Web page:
Dialogue is extremely clear, concise and well positioned from the centre front channel. There are no problems with audio sync.
The music is of course what this disc is about and the concert performance does not disappoint. While the versions of the songs are not what many people would be expecting, they offer fresh interpretation of some of Sting's classics, and as such are enlightening and highly enjoyable.
During the concert the surrounds are used extensively. It was only a small audience in attendance for this show and you can almost hear all of them individually from the rears. There is also plenty of instrument separation through both main left/right and rear left/right.
The subwoofer is magnificently supported during the concert, with seamless integration. The double bass is a highlight. It is less evident during the documentary, though does offer some response during the rehearsal footage.
|Surround Channel Use|
Simply a two page booklet that lists the many people (band included) involved in the production of the concert and the DVD.
Time lapse rolling clouds racing over golden fields.
An absolutely beautiful instrumental rendition of Fields of Gold playing in an endless loop is the background music for the main menus. I can listen to this for hours and not grow tired.
Not really a music video, this is one of the performances that was dropped from the main concert feature, and now appears as an extra. As a result the quality is exactly the same as the main concert, featuring 1.78:1 16x9 enhanced widescreen video and full Dolby Digital 5.1 sound. Running time for this track is 4:21. At the conclusion of the song it moves onto the other bonus tracks and not back to the main menu.
The same specifications as the above track, this song also did not make the final concert feature. Running time for this song is 3:22 minutes.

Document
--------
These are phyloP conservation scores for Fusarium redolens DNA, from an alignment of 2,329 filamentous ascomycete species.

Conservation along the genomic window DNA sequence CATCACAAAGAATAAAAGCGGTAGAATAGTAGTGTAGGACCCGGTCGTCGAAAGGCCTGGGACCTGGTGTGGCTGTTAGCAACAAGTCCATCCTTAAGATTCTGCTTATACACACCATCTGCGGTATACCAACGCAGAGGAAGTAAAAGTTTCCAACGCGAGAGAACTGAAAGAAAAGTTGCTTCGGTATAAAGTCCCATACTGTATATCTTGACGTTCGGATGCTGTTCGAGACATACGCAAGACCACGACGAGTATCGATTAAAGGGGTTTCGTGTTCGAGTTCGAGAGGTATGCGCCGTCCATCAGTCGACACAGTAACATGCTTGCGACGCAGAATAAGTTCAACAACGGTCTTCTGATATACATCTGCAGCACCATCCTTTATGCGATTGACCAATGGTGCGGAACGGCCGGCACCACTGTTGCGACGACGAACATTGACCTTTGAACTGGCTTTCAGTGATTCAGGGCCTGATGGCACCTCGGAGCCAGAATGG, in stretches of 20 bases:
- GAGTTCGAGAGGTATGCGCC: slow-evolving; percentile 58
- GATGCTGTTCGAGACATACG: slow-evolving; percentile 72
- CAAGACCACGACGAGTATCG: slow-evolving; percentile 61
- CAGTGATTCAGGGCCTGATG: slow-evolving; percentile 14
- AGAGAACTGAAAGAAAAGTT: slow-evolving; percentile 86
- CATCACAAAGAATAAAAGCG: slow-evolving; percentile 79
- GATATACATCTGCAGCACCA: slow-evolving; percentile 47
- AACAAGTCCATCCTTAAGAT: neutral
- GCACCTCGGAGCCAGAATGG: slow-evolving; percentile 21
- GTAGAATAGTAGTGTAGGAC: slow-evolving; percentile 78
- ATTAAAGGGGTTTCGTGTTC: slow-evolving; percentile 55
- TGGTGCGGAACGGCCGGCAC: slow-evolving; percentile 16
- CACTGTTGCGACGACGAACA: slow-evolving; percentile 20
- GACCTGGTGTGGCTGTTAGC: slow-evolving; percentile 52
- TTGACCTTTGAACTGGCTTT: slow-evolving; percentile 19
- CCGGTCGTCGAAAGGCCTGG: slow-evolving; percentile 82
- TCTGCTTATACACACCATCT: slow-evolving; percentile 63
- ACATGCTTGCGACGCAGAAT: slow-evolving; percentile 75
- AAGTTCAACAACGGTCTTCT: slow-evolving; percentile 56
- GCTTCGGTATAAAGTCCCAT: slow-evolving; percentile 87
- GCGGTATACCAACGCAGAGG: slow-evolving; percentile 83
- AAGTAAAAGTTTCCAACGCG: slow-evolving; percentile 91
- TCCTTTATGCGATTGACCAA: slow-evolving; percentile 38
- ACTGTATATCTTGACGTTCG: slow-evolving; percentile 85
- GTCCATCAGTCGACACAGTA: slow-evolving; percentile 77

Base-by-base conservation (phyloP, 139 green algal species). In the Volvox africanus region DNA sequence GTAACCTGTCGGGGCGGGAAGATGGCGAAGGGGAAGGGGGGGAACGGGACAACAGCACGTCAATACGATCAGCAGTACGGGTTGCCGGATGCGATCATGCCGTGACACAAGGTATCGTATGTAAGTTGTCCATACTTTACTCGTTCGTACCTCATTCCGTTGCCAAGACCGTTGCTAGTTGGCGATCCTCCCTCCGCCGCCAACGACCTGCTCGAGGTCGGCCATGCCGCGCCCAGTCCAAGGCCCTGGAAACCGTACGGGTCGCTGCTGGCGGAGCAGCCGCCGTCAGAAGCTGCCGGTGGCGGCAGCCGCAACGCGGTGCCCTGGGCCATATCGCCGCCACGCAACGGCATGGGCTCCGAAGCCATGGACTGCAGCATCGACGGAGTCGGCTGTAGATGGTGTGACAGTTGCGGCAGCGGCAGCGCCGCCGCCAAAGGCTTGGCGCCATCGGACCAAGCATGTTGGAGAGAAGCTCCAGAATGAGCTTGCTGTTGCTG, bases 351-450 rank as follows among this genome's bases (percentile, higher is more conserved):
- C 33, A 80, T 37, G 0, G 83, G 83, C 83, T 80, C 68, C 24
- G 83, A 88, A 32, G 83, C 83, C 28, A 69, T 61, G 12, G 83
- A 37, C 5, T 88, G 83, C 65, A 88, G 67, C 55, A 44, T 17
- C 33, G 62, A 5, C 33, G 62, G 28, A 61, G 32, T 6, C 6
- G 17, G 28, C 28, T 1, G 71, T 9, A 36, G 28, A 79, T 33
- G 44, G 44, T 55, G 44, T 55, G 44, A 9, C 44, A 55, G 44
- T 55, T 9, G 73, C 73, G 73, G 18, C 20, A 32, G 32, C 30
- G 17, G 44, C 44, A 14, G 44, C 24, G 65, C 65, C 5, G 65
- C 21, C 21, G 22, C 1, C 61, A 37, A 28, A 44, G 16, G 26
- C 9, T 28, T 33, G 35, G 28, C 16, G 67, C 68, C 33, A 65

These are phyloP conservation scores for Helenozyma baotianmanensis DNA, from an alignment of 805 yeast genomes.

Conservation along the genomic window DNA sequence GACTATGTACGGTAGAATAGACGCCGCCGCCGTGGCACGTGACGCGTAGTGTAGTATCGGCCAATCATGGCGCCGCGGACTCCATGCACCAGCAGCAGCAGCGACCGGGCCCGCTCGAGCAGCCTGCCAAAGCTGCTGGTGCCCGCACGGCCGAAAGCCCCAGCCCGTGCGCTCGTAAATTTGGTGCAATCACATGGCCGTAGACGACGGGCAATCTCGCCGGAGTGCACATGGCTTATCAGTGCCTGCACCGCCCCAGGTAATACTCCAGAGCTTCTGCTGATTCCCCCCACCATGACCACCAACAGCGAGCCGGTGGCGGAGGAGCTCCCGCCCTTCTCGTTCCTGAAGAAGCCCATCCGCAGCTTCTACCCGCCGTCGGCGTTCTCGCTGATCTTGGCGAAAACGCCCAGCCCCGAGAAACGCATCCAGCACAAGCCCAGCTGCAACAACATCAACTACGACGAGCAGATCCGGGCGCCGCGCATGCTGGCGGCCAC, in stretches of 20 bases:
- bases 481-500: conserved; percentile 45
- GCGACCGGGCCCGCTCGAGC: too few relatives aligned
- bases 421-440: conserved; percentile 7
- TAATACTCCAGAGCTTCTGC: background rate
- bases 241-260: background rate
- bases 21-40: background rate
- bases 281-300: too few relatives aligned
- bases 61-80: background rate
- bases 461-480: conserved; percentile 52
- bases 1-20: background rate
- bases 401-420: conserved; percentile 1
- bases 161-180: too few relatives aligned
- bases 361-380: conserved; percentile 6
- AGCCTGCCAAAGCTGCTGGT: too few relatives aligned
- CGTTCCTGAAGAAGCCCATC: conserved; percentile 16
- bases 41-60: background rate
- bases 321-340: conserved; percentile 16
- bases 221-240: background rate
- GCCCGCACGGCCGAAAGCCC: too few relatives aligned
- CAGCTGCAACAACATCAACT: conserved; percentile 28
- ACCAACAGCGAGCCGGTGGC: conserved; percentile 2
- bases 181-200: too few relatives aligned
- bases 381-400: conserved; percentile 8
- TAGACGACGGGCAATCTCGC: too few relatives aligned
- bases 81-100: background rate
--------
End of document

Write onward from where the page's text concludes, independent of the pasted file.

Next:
Yep you guessed it, the same as the above. Running time is 4:50 minutes.
NOTE: To view non-R4 releases, your equipment needs to be multi-zone compatible and usually also NTSC compatible.
This disc is coded for all regions and as such is the same specification throughout the world. The superior PAL formatting and price sees the local disc the clear winner.
This is good stuff indeed. Discs like this reinforce to me the reason why VHS music videos are dead and buried. A quality documentary, with instant access through to the main concert, is a highlight of the disc in a technical sense. The behind-the-scenes documentary that really reveals the human side of Sting is the highlight of the content, as are the songs The songs themselves are Sting and The Police classics but with a new interpretation thrown at them. As a result, anyone buying this disc for a "Greatest Hits" style of performance may be slightly disappointed. Please don't let this put you off, as you will be poorer for missing the opportunity to see this master at work.
The video is stunning. A widescreen concert with 16x9 enhancement. Perfect.
The audio is also superb.
While not exactly overflowing with extras, the quality of the documentary, and the three bonus videos still sees me offer it high marks.
Highly recommended for all Sting fans. It will surely not get much better than this.
|DVD||Loewe Xemix 5006DD, using RGB output|
|Display||Loewe Calida (84cm). Calibrated with Video Essentials. This display device is 16x9 capable.|
|Audio Decoder||Built in to amplifier/receiver. Calibrated with Video Essentials.|
|Speakers||Front - B&W 602S2, Centre - B&W CC6S2, Rear - B&W 601S2, Sub - Energy E:xl S10|